The best

Book Fight! #65: J.D. Salinger, “Raise High The Roofbeam, Carpenters,” “Seymour: An Introduction

Book Fight hosts Tom McAllister and Mike Ingram are both rather surly this week as they discuss two lesser-known novelettes from J.D. Salinger, and it makes for a much more enjoyable outing. Somehow both the old and the young are too much for them to take these days, as the episode kicks off with a rant on the baffling online behavior of teenagers. While Salinger aficionados will get more from the literary criticism than those only familiar with Catcher In The Rye, the conversation is still enjoyable even when philosophizing about the nature of italics. Listeners who hang in there until the very end will be rewarded with two appropriately cynical recommendations and an apt comparison that notes the similarities between Salinger stalkers and people who won’t leave Dave Chappelle alone for refusing $50 million. [AB]

Call Chelsea Peretti #57: Roach Infestations And Actual Murder
“I don’t know how to integrate a serious documentary into the format of my show,” Peretti admits halfway through the episode. Using “manic” to describe an episode of Call Chelsea Peretti—which features cockroach infestation stories as well as drolly serious documentarian Joshua Rofé plugging his new film on human nature and the prison industrial complex—would be to write it off. Could this episode actually be considered “important?” The discussion on the nature of persons in the prison system is handled with gravity and sensitivity; at its best, it shines a light onto our perceptions of what it means to be incarcerated; at worst, it’s a great plug for Rofé’s film. Peretti is in rare form, somehow feeding off of a dearth of good calls and the humorless themes of Rofé’s documentary, delivering an uncountable amount of hilarious one-liners throughout. Peretti continues to take silly premises into bold new territories. [JW]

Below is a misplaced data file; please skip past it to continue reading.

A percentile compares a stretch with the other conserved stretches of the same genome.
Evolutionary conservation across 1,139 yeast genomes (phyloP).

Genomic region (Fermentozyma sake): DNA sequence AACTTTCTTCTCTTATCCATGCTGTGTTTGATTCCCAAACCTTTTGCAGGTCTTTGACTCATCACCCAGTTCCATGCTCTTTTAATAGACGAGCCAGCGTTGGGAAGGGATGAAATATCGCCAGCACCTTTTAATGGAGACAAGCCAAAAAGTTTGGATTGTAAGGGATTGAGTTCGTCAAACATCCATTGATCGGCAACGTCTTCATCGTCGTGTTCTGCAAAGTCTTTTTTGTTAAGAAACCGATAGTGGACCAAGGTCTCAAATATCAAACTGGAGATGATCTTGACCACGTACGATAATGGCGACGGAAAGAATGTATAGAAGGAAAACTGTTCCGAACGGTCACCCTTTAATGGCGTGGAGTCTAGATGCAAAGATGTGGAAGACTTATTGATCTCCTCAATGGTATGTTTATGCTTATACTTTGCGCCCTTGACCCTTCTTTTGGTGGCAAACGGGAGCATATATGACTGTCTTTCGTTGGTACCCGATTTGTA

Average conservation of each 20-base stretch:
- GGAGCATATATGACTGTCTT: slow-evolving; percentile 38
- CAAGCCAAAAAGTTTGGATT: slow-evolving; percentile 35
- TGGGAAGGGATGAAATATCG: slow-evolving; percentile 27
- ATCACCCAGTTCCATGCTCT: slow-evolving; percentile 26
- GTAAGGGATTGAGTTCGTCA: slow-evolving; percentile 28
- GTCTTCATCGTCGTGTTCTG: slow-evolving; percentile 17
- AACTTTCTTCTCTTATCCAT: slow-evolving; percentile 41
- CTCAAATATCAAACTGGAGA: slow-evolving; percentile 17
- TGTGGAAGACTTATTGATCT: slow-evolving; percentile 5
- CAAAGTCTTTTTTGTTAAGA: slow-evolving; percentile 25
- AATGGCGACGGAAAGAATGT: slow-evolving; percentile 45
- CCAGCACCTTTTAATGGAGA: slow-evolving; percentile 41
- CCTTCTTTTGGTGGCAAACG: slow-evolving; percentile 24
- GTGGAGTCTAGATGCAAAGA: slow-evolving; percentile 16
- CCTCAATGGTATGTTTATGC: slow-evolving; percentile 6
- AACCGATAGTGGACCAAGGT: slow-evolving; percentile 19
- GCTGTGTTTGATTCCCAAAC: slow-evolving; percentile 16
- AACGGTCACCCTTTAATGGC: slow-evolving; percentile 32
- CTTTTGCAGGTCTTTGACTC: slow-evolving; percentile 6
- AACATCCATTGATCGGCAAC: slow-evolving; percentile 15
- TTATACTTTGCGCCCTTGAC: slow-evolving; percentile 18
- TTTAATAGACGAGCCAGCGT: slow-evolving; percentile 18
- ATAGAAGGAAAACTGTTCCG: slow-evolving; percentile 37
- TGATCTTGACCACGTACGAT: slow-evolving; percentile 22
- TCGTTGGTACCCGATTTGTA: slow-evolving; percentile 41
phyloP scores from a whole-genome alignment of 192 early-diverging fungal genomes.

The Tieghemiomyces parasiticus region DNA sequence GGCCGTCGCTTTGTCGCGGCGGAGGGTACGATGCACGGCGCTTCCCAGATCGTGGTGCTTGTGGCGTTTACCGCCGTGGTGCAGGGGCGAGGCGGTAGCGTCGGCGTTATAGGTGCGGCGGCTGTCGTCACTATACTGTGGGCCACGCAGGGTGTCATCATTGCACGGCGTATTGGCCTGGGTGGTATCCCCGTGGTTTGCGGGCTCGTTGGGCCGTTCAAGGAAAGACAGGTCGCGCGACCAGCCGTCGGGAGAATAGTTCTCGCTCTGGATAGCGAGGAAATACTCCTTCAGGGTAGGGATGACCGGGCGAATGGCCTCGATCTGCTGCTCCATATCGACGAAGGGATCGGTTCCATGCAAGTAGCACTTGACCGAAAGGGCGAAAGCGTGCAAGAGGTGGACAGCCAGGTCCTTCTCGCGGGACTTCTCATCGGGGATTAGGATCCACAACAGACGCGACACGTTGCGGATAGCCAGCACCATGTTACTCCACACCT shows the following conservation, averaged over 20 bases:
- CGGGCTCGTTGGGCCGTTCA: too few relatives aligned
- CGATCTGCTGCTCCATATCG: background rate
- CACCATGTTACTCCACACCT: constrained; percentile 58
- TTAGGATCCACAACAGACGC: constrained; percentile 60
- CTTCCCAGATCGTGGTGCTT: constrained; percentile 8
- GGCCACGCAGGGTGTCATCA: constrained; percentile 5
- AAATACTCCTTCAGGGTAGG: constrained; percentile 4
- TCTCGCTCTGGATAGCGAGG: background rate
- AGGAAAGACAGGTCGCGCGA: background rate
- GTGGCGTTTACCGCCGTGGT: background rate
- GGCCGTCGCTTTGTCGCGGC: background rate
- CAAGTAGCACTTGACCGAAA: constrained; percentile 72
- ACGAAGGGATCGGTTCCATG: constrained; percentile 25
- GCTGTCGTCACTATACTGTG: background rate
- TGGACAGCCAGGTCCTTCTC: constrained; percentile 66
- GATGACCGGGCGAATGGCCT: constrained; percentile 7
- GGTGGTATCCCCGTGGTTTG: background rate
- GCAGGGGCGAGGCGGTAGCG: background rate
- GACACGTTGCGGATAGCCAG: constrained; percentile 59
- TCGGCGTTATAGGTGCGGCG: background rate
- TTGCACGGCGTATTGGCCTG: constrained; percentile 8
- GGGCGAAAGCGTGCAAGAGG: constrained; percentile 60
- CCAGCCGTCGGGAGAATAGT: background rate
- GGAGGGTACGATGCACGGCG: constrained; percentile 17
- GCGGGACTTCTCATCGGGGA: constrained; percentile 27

Comedy Bang! Bang! #300: Oh, Golly! You Devil: Jason Mantzoukas, Andy Daly
From past experience, fans had reason to assume the 300th episode of Comedy Bang! Bang! would boast a star-studded cavalcade of characters and guests. But few probably expected the dozen or so that showed up would all be played by one guy: the brilliant, ubiquitous Andy Daly. It starts simply enough—Scott Aukerman and Jason Mantzoukas (a callback machine in this episode) attempt to enjoy a bro down hoedown until cowboy poet Dalton Wilcox (Daly) drops by to flip everything (including our entire perception of reality) upside down. From there, Daly trots out an army of beloved characters (akin to episode 148 when most of his personas commit defenestration), all while Mantzoukas giddily tries to throw him off. But Daly puts on a master class in both improv and mental organization as nearly all his characters assemble to choose sides for what’s apparently the most important battle in all eternity. [TK]